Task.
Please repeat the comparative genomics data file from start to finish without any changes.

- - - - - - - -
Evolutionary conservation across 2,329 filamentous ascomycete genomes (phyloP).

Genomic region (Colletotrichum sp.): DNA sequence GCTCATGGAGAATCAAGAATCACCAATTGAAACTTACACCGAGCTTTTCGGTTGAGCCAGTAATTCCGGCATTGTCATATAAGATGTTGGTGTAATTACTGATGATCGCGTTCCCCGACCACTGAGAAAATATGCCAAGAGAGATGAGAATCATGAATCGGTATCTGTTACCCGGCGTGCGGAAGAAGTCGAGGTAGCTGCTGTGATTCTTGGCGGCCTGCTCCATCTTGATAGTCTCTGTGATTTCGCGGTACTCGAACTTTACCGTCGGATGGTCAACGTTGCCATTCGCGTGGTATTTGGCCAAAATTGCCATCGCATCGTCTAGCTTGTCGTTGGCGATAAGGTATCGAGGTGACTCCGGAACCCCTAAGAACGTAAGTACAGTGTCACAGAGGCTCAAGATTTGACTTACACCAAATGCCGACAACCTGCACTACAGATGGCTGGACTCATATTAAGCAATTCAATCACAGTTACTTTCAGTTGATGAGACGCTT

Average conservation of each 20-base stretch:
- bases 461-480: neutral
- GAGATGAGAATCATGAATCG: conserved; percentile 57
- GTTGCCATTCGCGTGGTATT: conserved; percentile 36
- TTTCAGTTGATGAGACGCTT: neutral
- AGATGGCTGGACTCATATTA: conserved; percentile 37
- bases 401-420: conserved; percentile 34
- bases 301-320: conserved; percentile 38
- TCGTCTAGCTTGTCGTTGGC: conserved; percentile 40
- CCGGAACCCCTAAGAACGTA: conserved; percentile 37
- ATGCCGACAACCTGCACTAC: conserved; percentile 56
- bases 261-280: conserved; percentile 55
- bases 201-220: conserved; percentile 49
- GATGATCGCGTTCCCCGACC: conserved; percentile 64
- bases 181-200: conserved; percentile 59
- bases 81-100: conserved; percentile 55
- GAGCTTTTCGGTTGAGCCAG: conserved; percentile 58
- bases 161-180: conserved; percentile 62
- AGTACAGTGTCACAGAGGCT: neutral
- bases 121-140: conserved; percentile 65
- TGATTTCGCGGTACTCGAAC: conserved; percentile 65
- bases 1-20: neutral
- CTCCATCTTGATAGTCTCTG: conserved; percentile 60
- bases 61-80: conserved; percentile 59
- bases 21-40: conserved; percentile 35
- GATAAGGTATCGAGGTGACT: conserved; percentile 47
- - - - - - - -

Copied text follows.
Evolutionary conservation across 2,329 filamentous ascomycete genomes (phyloP).

Genomic region (Colletotrichum sp.): DNA sequence GCTCATGGAGAATCAAGAATCACCAATTGAAACTTACACCGAGCTTTTCGGTTGAGCCAGTAATTCCGGCATTGTCATATAAGATGTTGGTGTAATTACTGATGATCGCGTTCCCCGACCACTGAGAAAATATGCCAAGAGAGATGAGAATCATGAATCGGTATCTGTTACCCGGCGTGCGGAAGAAGTCGAGGTAGCTGCTGTGATTCTTGGCGGCCTGCTCCATCTTGATAGTCTCTGTGATTTCGCGGTACTCGAACTTTACCGTCGGATGGTCAACGTTGCCATTCGCGTGGTATTTGGCCAAAATTGCCATCGCATCGTCTAGCTTGTCGTTGGCGATAAGGTATCGAGGTGACTCCGGAACCCCTAAGAACGTAAGTACAGTGTCACAGAGGCTCAAGATTTGACTTACACCAAATGCCGACAACCTGCACTACAGATGGCTGGACTCATATTAAGCAATTCAATCACAGTTACTTTCAGTTGATGAGACGCTT

Average conservation of each 20-base stretch:
- bases 461-480: neutral
- GAGATGAGAATCATGAATCG: conserved; percentile 57
- GTTGCCATTCGCGTGGTATT: conserved; percentile 36
- TTTCAGTTGATGAGACGCTT: neutral
- AGATGGCTGGACTCATATTA: conserved; percentile 37
- bases 401-420: conserved; percentile 34
- bases 301-320: conserved; percentile 38
- TCGTCTAGCTTGTCGTTGGC: conserved; percentile 40
- CCGGAACCCCTAAGAACGTA: conserved; percentile 37
- ATGCCGACAACCTGCACTAC: conserved; percentile 56
- bases 261-280: conserved; percentile 55
- bases 201-220: conserved; percentile 49
- GATGATCGCGTTCCCCGACC: conserved; percentile 64
- bases 181-200: conserved; percentile 59
- bases 81-100: conserved; percentile 55
- GAGCTTTTCGGTTGAGCCAG: conserved; percentile 58
- bases 161-180: conserved; percentile 62
- AGTACAGTGTCACAGAGGCT: neutral
- bases 121-140: conserved; percentile 65
- TGATTTCGCGGTACTCGAAC: conserved; percentile 65
- bases 1-20: neutral
- CTCCATCTTGATAGTCTCTG: conserved; percentile 60
- bases 61-80: conserved; percentile 59
- bases 21-40: conserved; percentile 35
- GATAAGGTATCGAGGTGACT: conserved; percentile 47